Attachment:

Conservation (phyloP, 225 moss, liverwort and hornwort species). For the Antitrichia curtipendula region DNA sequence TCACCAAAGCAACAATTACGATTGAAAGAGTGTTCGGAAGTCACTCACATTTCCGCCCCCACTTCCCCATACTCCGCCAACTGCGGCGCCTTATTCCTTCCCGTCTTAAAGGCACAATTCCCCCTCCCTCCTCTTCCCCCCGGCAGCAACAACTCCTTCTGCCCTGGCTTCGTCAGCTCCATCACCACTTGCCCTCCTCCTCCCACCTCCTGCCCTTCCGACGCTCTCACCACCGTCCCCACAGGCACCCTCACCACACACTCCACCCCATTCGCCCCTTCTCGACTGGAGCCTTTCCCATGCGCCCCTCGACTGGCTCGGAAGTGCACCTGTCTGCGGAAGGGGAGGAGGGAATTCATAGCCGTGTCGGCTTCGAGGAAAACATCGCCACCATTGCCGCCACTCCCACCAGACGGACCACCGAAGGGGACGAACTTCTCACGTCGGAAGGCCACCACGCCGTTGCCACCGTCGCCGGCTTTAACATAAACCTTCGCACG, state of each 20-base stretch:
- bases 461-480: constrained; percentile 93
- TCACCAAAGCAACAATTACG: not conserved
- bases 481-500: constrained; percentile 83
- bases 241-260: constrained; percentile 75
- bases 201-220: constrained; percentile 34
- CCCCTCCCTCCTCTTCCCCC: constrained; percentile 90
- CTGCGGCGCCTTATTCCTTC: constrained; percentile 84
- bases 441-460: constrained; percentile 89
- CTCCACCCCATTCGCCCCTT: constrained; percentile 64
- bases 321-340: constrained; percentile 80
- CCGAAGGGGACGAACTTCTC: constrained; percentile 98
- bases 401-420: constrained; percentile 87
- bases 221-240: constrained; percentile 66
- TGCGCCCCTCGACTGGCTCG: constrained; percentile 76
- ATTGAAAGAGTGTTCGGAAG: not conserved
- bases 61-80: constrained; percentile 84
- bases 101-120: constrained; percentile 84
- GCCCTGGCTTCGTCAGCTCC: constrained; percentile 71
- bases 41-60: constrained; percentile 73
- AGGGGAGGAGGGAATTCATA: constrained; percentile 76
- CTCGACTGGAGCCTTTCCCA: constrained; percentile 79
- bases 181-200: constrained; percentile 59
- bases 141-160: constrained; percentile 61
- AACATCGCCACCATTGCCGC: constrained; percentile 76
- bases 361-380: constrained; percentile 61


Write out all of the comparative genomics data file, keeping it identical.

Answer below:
Conservation (phyloP, 225 moss, liverwort and hornwort species). For the Antitrichia curtipendula region DNA sequence TCACCAAAGCAACAATTACGATTGAAAGAGTGTTCGGAAGTCACTCACATTTCCGCCCCCACTTCCCCATACTCCGCCAACTGCGGCGCCTTATTCCTTCCCGTCTTAAAGGCACAATTCCCCCTCCCTCCTCTTCCCCCCGGCAGCAACAACTCCTTCTGCCCTGGCTTCGTCAGCTCCATCACCACTTGCCCTCCTCCTCCCACCTCCTGCCCTTCCGACGCTCTCACCACCGTCCCCACAGGCACCCTCACCACACACTCCACCCCATTCGCCCCTTCTCGACTGGAGCCTTTCCCATGCGCCCCTCGACTGGCTCGGAAGTGCACCTGTCTGCGGAAGGGGAGGAGGGAATTCATAGCCGTGTCGGCTTCGAGGAAAACATCGCCACCATTGCCGCCACTCCCACCAGACGGACCACCGAAGGGGACGAACTTCTCACGTCGGAAGGCCACCACGCCGTTGCCACCGTCGCCGGCTTTAACATAAACCTTCGCACG, state of each 20-base stretch:
- bases 461-480: constrained; percentile 93
- TCACCAAAGCAACAATTACG: not conserved
- bases 481-500: constrained; percentile 83
- bases 241-260: constrained; percentile 75
- bases 201-220: constrained; percentile 34
- CCCCTCCCTCCTCTTCCCCC: constrained; percentile 90
- CTGCGGCGCCTTATTCCTTC: constrained; percentile 84
- bases 441-460: constrained; percentile 89
- CTCCACCCCATTCGCCCCTT: constrained; percentile 64
- bases 321-340: constrained; percentile 80
- CCGAAGGGGACGAACTTCTC: constrained; percentile 98
- bases 401-420: constrained; percentile 87
- bases 221-240: constrained; percentile 66
- TGCGCCCCTCGACTGGCTCG: constrained; percentile 76
- ATTGAAAGAGTGTTCGGAAG: not conserved
- bases 61-80: constrained; percentile 84
- bases 101-120: constrained; percentile 84
- GCCCTGGCTTCGTCAGCTCC: constrained; percentile 71
- bases 41-60: constrained; percentile 73
- AGGGGAGGAGGGAATTCATA: constrained; percentile 76
- CTCGACTGGAGCCTTTCCCA: constrained; percentile 79
- bases 181-200: constrained; percentile 59
- bases 141-160: constrained; percentile 61
- AACATCGCCACCATTGCCGC: constrained; percentile 76
- bases 361-380: constrained; percentile 61